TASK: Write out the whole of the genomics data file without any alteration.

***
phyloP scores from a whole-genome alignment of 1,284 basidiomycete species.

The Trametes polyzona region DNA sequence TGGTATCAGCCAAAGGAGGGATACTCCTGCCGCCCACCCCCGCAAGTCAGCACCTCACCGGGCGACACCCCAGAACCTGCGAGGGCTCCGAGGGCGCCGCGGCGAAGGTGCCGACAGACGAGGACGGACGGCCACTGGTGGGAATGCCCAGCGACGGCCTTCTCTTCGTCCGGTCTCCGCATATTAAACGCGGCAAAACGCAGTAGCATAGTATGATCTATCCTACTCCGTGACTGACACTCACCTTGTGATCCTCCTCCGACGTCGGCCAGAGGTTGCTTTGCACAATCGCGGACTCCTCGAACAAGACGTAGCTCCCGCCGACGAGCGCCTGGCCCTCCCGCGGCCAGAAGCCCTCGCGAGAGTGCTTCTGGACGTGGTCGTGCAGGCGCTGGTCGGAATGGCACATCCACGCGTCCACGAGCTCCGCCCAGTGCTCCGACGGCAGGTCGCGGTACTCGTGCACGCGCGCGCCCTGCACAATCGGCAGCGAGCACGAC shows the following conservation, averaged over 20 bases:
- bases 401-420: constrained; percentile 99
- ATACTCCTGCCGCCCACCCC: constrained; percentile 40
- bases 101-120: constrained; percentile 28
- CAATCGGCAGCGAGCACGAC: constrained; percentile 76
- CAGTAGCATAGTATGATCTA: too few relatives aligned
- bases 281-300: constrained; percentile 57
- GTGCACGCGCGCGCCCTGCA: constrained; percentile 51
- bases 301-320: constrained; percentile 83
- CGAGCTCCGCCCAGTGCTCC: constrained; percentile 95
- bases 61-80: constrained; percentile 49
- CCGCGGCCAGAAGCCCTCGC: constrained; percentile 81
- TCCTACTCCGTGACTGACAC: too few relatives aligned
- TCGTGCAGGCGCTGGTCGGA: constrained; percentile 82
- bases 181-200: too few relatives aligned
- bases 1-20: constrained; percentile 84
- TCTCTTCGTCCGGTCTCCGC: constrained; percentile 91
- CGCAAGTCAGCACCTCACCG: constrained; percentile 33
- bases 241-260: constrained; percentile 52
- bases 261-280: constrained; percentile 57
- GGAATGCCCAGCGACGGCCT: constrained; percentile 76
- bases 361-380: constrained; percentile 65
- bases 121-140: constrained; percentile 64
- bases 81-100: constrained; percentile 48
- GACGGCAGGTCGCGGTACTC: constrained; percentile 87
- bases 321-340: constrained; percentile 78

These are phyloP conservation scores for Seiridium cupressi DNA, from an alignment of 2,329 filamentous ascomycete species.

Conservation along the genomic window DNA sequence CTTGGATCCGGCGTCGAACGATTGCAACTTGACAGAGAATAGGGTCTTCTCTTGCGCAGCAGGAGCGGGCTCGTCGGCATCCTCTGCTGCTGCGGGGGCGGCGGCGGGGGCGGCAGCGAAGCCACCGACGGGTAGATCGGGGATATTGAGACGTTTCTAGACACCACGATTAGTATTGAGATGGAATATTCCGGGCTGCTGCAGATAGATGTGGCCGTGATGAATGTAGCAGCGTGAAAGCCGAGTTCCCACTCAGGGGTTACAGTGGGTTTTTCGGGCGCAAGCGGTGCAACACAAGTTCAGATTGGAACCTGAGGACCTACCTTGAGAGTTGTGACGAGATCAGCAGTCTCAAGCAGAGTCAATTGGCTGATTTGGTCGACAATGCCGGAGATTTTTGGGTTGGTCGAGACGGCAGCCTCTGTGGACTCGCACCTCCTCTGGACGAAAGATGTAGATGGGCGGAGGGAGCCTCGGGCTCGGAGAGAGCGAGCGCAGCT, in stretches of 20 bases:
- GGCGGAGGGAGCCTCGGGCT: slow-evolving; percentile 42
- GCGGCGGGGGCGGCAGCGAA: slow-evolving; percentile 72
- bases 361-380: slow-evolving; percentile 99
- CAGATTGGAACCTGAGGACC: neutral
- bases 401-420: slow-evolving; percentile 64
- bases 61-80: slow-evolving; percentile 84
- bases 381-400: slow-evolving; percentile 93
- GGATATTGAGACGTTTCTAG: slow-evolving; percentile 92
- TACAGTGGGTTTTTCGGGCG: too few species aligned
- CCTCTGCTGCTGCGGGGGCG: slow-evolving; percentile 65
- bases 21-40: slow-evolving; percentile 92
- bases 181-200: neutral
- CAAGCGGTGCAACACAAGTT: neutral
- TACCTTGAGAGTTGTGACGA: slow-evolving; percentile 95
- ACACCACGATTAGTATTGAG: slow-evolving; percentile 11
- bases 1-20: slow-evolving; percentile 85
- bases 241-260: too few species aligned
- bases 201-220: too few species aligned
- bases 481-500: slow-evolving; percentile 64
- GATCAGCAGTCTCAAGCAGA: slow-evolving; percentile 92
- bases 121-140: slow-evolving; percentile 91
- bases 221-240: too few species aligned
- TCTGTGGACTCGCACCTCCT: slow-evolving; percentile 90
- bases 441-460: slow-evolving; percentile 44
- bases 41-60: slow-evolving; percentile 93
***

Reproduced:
phyloP scores from a whole-genome alignment of 1,284 basidiomycete species.

The Trametes polyzona region DNA sequence TGGTATCAGCCAAAGGAGGGATACTCCTGCCGCCCACCCCCGCAAGTCAGCACCTCACCGGGCGACACCCCAGAACCTGCGAGGGCTCCGAGGGCGCCGCGGCGAAGGTGCCGACAGACGAGGACGGACGGCCACTGGTGGGAATGCCCAGCGACGGCCTTCTCTTCGTCCGGTCTCCGCATATTAAACGCGGCAAAACGCAGTAGCATAGTATGATCTATCCTACTCCGTGACTGACACTCACCTTGTGATCCTCCTCCGACGTCGGCCAGAGGTTGCTTTGCACAATCGCGGACTCCTCGAACAAGACGTAGCTCCCGCCGACGAGCGCCTGGCCCTCCCGCGGCCAGAAGCCCTCGCGAGAGTGCTTCTGGACGTGGTCGTGCAGGCGCTGGTCGGAATGGCACATCCACGCGTCCACGAGCTCCGCCCAGTGCTCCGACGGCAGGTCGCGGTACTCGTGCACGCGCGCGCCCTGCACAATCGGCAGCGAGCACGAC shows the following conservation, averaged over 20 bases:
- bases 401-420: constrained; percentile 99
- ATACTCCTGCCGCCCACCCC: constrained; percentile 40
- bases 101-120: constrained; percentile 28
- CAATCGGCAGCGAGCACGAC: constrained; percentile 76
- CAGTAGCATAGTATGATCTA: too few relatives aligned
- bases 281-300: constrained; percentile 57
- GTGCACGCGCGCGCCCTGCA: constrained; percentile 51
- bases 301-320: constrained; percentile 83
- CGAGCTCCGCCCAGTGCTCC: constrained; percentile 95
- bases 61-80: constrained; percentile 49
- CCGCGGCCAGAAGCCCTCGC: constrained; percentile 81
- TCCTACTCCGTGACTGACAC: too few relatives aligned
- TCGTGCAGGCGCTGGTCGGA: constrained; percentile 82
- bases 181-200: too few relatives aligned
- bases 1-20: constrained; percentile 84
- TCTCTTCGTCCGGTCTCCGC: constrained; percentile 91
- CGCAAGTCAGCACCTCACCG: constrained; percentile 33
- bases 241-260: constrained; percentile 52
- bases 261-280: constrained; percentile 57
- GGAATGCCCAGCGACGGCCT: constrained; percentile 76
- bases 361-380: constrained; percentile 65
- bases 121-140: constrained; percentile 64
- bases 81-100: constrained; percentile 48
- GACGGCAGGTCGCGGTACTC: constrained; percentile 87
- bases 321-340: constrained; percentile 78

These are phyloP conservation scores for Seiridium cupressi DNA, from an alignment of 2,329 filamentous ascomycete species.

Conservation along the genomic window DNA sequence CTTGGATCCGGCGTCGAACGATTGCAACTTGACAGAGAATAGGGTCTTCTCTTGCGCAGCAGGAGCGGGCTCGTCGGCATCCTCTGCTGCTGCGGGGGCGGCGGCGGGGGCGGCAGCGAAGCCACCGACGGGTAGATCGGGGATATTGAGACGTTTCTAGACACCACGATTAGTATTGAGATGGAATATTCCGGGCTGCTGCAGATAGATGTGGCCGTGATGAATGTAGCAGCGTGAAAGCCGAGTTCCCACTCAGGGGTTACAGTGGGTTTTTCGGGCGCAAGCGGTGCAACACAAGTTCAGATTGGAACCTGAGGACCTACCTTGAGAGTTGTGACGAGATCAGCAGTCTCAAGCAGAGTCAATTGGCTGATTTGGTCGACAATGCCGGAGATTTTTGGGTTGGTCGAGACGGCAGCCTCTGTGGACTCGCACCTCCTCTGGACGAAAGATGTAGATGGGCGGAGGGAGCCTCGGGCTCGGAGAGAGCGAGCGCAGCT, in stretches of 20 bases:
- GGCGGAGGGAGCCTCGGGCT: slow-evolving; percentile 42
- GCGGCGGGGGCGGCAGCGAA: slow-evolving; percentile 72
- bases 361-380: slow-evolving; percentile 99
- CAGATTGGAACCTGAGGACC: neutral
- bases 401-420: slow-evolving; percentile 64
- bases 61-80: slow-evolving; percentile 84
- bases 381-400: slow-evolving; percentile 93
- GGATATTGAGACGTTTCTAG: slow-evolving; percentile 92
- TACAGTGGGTTTTTCGGGCG: too few species aligned
- CCTCTGCTGCTGCGGGGGCG: slow-evolving; percentile 65
- bases 21-40: slow-evolving; percentile 92
- bases 181-200: neutral
- CAAGCGGTGCAACACAAGTT: neutral
- TACCTTGAGAGTTGTGACGA: slow-evolving; percentile 95
- ACACCACGATTAGTATTGAG: slow-evolving; percentile 11
- bases 1-20: slow-evolving; percentile 85
- bases 241-260: too few species aligned
- bases 201-220: too few species aligned
- bases 481-500: slow-evolving; percentile 64
- GATCAGCAGTCTCAAGCAGA: slow-evolving; percentile 92
- bases 121-140: slow-evolving; percentile 91
- bases 221-240: too few species aligned
- TCTGTGGACTCGCACCTCCT: slow-evolving; percentile 90
- bases 441-460: slow-evolving; percentile 44
- bases 41-60: slow-evolving; percentile 93